Brewing Unity

Ethiopian Coffee ceremony honors family and health

A clay coffee pot rests on a tray made from aluminum foil as incense burns near it. Coffee ceremonies are an important part of Ethiopian culture. Photo by Katya Castillo.

Coffee is an essential drink in Ethiopian culture. It’s a community experience and a ritual that goes beyond the roasted grains.

“The coffee ceremony is considered to be the most important social occasion in many villages, and it is a sign of respect and friendship to be invited to a coffee ceremony,” according to Lindsey Goodwin in her story on the website The Spruce Eats.

The traditional Ethiopian coffee ceremony traces back to women gathering in the villages inviting one another to unite and socialize after the men leave to work for the day.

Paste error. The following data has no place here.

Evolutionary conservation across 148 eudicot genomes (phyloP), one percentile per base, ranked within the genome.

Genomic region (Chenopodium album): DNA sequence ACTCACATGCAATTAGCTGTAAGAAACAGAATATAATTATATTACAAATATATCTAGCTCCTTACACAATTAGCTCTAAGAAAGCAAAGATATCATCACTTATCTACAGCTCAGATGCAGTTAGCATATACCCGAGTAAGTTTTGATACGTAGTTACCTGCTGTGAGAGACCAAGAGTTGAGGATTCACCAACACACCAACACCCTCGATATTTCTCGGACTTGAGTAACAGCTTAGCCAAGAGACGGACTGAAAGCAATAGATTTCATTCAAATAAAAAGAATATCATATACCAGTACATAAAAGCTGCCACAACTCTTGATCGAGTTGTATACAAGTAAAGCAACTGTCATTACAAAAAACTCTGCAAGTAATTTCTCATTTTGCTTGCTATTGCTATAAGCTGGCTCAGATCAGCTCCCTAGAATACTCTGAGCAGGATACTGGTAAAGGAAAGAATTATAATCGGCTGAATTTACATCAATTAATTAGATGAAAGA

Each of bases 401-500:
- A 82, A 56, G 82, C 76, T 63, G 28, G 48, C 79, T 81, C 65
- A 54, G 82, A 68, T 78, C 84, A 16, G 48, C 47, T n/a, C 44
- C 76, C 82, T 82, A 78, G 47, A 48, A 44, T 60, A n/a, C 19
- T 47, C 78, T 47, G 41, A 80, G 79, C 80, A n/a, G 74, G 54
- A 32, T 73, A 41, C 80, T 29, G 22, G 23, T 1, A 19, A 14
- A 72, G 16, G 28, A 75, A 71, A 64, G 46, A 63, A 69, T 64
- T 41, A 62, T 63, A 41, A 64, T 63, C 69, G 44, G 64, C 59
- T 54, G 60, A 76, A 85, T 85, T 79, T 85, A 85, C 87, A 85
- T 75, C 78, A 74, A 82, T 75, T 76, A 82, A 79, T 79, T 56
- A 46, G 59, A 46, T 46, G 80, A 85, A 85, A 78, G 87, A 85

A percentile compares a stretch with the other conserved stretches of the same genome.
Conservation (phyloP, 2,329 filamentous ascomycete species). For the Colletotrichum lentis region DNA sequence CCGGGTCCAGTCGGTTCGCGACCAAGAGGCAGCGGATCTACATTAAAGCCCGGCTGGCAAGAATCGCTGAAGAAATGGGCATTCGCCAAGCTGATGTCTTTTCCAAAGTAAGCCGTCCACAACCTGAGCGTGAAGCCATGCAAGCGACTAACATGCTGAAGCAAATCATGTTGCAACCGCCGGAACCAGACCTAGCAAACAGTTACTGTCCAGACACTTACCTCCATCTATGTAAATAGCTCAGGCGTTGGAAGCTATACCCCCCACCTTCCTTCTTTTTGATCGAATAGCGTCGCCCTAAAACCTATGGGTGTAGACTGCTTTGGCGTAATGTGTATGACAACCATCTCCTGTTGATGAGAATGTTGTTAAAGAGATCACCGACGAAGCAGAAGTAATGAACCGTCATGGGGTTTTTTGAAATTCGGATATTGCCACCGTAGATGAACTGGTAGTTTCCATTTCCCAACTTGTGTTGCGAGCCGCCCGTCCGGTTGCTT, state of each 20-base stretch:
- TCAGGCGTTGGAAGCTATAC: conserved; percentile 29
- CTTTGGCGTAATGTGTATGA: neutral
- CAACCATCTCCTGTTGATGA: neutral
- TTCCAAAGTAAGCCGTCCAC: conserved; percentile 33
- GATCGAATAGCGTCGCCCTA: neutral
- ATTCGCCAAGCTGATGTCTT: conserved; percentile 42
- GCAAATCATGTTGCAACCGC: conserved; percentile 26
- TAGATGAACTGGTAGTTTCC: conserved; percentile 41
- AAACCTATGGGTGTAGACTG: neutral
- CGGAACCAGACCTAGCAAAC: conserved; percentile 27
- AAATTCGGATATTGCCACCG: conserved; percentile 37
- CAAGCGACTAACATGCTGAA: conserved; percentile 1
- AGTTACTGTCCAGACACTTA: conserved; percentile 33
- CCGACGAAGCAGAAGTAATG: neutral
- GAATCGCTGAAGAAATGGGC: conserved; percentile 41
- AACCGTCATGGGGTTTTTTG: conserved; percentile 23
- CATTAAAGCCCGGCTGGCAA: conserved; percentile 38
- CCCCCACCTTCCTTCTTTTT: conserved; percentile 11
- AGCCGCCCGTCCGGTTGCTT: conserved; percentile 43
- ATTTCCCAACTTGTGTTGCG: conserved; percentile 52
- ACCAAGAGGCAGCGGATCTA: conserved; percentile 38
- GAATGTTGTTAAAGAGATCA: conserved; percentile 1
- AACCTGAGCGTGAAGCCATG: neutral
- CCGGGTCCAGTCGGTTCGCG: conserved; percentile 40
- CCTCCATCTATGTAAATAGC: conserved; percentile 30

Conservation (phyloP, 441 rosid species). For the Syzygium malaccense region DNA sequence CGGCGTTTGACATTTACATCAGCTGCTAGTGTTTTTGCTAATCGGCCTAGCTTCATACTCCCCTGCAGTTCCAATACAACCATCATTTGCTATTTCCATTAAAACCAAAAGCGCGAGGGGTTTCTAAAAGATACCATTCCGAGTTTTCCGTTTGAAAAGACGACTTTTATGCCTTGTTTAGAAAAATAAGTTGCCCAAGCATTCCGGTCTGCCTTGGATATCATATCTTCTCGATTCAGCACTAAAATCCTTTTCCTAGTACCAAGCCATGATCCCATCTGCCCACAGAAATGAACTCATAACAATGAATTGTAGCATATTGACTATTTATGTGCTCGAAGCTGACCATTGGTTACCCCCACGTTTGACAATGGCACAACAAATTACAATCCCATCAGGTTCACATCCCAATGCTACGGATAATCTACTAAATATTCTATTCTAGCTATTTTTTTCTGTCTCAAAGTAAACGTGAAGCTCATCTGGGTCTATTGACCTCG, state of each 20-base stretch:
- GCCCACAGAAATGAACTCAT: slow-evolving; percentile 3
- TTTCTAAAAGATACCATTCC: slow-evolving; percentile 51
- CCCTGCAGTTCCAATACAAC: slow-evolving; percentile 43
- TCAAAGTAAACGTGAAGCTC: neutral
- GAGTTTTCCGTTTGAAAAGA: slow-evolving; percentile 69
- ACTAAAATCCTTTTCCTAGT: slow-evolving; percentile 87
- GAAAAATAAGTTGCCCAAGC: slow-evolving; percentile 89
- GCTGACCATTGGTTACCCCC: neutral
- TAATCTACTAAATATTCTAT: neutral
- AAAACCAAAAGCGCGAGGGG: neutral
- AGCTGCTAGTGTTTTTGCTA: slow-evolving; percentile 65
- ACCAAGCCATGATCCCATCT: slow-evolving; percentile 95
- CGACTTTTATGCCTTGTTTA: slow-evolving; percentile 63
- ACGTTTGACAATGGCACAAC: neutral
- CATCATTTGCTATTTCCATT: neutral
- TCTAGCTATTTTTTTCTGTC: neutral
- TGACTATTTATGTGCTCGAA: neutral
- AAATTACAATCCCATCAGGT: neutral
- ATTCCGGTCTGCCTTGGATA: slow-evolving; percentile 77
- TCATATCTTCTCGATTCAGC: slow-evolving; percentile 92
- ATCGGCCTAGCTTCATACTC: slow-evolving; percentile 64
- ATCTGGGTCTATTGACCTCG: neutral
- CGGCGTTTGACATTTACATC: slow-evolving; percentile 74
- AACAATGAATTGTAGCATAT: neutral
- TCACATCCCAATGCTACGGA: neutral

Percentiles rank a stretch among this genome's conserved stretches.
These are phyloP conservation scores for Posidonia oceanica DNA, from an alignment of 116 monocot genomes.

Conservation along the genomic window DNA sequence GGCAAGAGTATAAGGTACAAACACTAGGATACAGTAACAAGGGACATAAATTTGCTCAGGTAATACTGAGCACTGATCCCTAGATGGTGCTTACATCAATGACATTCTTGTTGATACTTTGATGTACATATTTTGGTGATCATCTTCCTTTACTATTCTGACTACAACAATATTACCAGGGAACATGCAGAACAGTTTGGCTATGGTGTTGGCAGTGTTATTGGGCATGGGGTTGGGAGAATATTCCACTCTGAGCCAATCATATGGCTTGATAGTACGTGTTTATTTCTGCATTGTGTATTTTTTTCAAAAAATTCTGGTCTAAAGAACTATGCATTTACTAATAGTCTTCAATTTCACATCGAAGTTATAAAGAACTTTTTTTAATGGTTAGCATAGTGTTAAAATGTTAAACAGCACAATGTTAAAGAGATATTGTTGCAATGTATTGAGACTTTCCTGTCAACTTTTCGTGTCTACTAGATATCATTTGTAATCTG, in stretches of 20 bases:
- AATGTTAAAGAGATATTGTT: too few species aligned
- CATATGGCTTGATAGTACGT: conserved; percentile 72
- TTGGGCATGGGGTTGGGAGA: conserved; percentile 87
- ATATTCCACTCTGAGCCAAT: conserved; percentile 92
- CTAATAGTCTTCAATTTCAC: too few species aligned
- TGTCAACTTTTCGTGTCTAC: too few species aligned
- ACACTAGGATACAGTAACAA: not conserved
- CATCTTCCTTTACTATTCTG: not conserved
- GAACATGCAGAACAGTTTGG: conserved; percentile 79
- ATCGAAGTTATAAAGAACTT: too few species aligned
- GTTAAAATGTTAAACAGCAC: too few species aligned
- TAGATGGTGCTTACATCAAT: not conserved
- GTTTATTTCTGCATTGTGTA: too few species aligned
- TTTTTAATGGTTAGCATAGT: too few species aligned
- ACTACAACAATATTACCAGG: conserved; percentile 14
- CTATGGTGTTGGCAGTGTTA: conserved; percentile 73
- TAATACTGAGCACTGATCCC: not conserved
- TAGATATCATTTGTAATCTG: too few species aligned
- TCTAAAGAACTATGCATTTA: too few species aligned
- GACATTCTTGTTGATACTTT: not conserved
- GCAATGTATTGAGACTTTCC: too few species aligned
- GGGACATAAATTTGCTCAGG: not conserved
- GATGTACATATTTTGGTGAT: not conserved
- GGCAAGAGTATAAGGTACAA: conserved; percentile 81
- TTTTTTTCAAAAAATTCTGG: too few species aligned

“One woman initiates the coffee ceremony in the morning and sends her little boy or girl to invite close neighbors and all women to join in the ceremony,” said Rahel Woldmedhin, the owner of Rahel Vegan Ethiopian Cuisine. “It’s a time for the women to talk about their daily lives, and family.” 

A coffee ceremony usually involves a ceramic Jebena—similar to an aluminum coffee pot—a deep dish pan to wash the coffee beans, a burner to roast the beans after being washed, a stone bowl and a wooden hand coffee grinder and small espresso cups. 

During the process of the roasting of the coffee beans it’s customary for the maker to do a ritual and walk around with smoked incense, which blends with the aroma of burnt coffee beans. 

With each cup served it’s a tradition to have a small container of popcorn or boiled chickpeas as a complementary side. The coffee is to be served black with no added milk or sugar.

The ceremony is more about the ritual rather than the consumption, which creates a sense of unity and belonging that has more value than just the taste of a good cup of coffee.